Interviewing the Party President: Part 4

By George Potter

Tim was due to propose his motion making amendments to the party’s constitution very shortly after the interview session so unfortunately we only had a very short period of time in which to interview him and so we took turns to ask questions.

I recorded the answers Tim gave to my questions but unfortunately I found our my Dictaphone had run out of power just as I went to use it and so I had to use my phone instead. There was a lot of background noise on the recording and, because Tim isn’t a very loud speaker, I’m afraid there are few sections of the interview where I can’t decipher what was said. All of them are fairly brief though so hopefully the following transcript will give you a good idea of what was said:

George: How low do you think it’s going to be possible to squeeze the Labour vote in your constituency so far?

Tim: Um, take no vote for granted. Um we got, the Labour vote in Westmorland and Lonsdale at the last election was, I think I’m right in saying, it was nearly two per cent, I think it’s the lowest percentage share of the vote that Labour’s got in a general election in any seat since universal suffrage. So, you know you can be super nerdy and find out that I’m wrong.

You take nothing for granted. We had a by-election in Windemere just four or five weeks ago where, I think where they got 10% previously, and we halved that to 5. And again we had a very good candidate.

The point is not to see people as Labour voters, or as anything else, but as human beings, and as people who have a vote to cast. And you’ve just got to be on people’s side really. You won’t always agree with them and they won’t always agree with you, but if you are – you love them to death, basically – then you will normally get rewarded for it but just don’t ever take it for granted. I never assume, I don’t put, I mean, Labour got twenty one – nineteen per cent – in ’97, the big Blair uplift, thankfully, we didn’t fight that campaign very hard.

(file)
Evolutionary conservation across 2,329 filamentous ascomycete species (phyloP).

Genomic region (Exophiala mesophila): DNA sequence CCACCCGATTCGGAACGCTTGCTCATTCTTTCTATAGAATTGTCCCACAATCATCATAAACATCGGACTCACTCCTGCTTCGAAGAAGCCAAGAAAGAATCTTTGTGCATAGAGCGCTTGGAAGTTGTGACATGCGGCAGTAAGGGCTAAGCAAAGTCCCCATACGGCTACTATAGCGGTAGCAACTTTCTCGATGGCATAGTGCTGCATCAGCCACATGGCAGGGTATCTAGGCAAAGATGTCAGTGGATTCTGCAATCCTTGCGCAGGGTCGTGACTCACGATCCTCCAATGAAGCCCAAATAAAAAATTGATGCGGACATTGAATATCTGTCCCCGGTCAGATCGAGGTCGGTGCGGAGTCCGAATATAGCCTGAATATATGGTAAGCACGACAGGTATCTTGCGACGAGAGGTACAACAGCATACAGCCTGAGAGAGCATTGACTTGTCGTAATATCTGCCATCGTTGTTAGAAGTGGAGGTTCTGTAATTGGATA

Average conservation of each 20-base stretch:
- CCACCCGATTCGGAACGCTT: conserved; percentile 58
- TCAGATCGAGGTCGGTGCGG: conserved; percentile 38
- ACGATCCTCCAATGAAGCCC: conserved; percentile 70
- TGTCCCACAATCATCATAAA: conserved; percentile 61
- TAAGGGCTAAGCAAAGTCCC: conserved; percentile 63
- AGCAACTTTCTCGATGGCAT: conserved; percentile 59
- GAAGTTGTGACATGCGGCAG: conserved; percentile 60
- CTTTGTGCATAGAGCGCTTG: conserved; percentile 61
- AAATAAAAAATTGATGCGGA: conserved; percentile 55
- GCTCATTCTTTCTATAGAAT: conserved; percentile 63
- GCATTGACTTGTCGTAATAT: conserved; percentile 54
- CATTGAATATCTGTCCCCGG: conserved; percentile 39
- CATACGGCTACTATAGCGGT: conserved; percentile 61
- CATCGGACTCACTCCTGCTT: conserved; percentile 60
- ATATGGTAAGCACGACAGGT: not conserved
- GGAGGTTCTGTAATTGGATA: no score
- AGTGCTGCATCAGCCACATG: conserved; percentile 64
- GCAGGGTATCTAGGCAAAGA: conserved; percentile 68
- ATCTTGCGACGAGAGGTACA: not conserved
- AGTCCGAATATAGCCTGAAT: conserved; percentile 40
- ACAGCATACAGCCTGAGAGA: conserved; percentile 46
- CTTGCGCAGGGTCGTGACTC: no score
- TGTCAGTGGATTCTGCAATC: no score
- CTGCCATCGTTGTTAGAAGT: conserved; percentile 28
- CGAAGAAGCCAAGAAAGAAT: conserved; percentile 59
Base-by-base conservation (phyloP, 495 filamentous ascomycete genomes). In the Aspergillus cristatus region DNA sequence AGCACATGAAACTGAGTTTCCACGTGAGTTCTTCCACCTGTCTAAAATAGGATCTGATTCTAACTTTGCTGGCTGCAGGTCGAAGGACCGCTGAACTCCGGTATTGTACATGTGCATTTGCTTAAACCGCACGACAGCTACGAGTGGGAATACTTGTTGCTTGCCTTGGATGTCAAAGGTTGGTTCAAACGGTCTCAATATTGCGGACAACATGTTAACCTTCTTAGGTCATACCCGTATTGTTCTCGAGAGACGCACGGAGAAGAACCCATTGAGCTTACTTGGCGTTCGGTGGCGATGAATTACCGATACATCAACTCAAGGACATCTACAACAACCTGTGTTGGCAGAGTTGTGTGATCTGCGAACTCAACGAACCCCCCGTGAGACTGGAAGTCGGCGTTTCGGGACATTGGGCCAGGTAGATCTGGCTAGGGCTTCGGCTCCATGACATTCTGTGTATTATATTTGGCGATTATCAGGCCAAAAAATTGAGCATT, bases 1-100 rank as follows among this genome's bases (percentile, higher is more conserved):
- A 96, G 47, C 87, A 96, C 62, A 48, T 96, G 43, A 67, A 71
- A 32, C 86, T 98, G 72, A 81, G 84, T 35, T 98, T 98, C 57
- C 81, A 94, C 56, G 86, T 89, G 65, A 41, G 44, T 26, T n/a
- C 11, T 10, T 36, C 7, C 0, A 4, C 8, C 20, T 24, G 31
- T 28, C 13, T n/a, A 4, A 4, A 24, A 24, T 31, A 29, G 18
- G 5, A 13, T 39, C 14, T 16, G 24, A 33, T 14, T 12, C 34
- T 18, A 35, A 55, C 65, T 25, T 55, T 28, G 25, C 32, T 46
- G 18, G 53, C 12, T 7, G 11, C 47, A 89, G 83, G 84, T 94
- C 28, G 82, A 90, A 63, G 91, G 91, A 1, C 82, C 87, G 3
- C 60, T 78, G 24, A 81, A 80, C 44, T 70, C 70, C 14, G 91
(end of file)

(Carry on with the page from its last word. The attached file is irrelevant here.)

But we know that there are one in five people in Westmorland who would consider voting Labour, um it would be stupid to ignore it.

George: If I could ask an awkward question

Tim: Please do

George: Do you think it was moral or liberal for our MPs, yourself included, to vote to time limit to contributory ESA to one year when government figures show that 94% of people in receipt of it won’t have found work within that time?

Tim: Yeah, tough one. The simple fact is that we couldn’t afford a two year limit. And, in the end, that was what the pragmatic decision was.  I thought… I should be careful saying since this is being recorded… but shall I say that I considered my position very carefully

And when you know, that as a Member of Parliament, it comes to going through the lobby, that you are actually not going to change the outcome of the result, even if you wanted to, then you’ve got to think what are your motives for doing that.

I’d have been able to appeal to the wider membership, and perhaps some of my constituents, and I wouldn’t have achieved anything and there were a lot of wins we had already won.

The fact that the changes are going to be reviewed as they’re implemented, and the fact that there’s an awful lot of discretionary measures available, these were all wins we got because the Lords were not accidentally, difficult. You know what we’ve got and we’ve got to think, okay we’ve achieved this, it’s not brilliant and you asked me earlier about Labour voters, and I get much less troubled by Labour voters in my constituency than I do by my conscience.

And sometimes there are things I’ll do, I’ll think, I don’t like this, and I’ll think, we’re in coalition, none of us are happy with the situation, but I’ve got to balance that, and Nick Clegg and Steve Webb have done a lot. And I thought I owe it to them to be loyal and not to be a pain – given that I wasn’t going to change the result anyway.

George: Very quickly, in a single sentence, what’s your favourite coalition policy?

Tim: I, personally, I guess it’s probably, erm the er the decision not to renew Trident.

George: Thank you.

George blogs at The Potter Blogger


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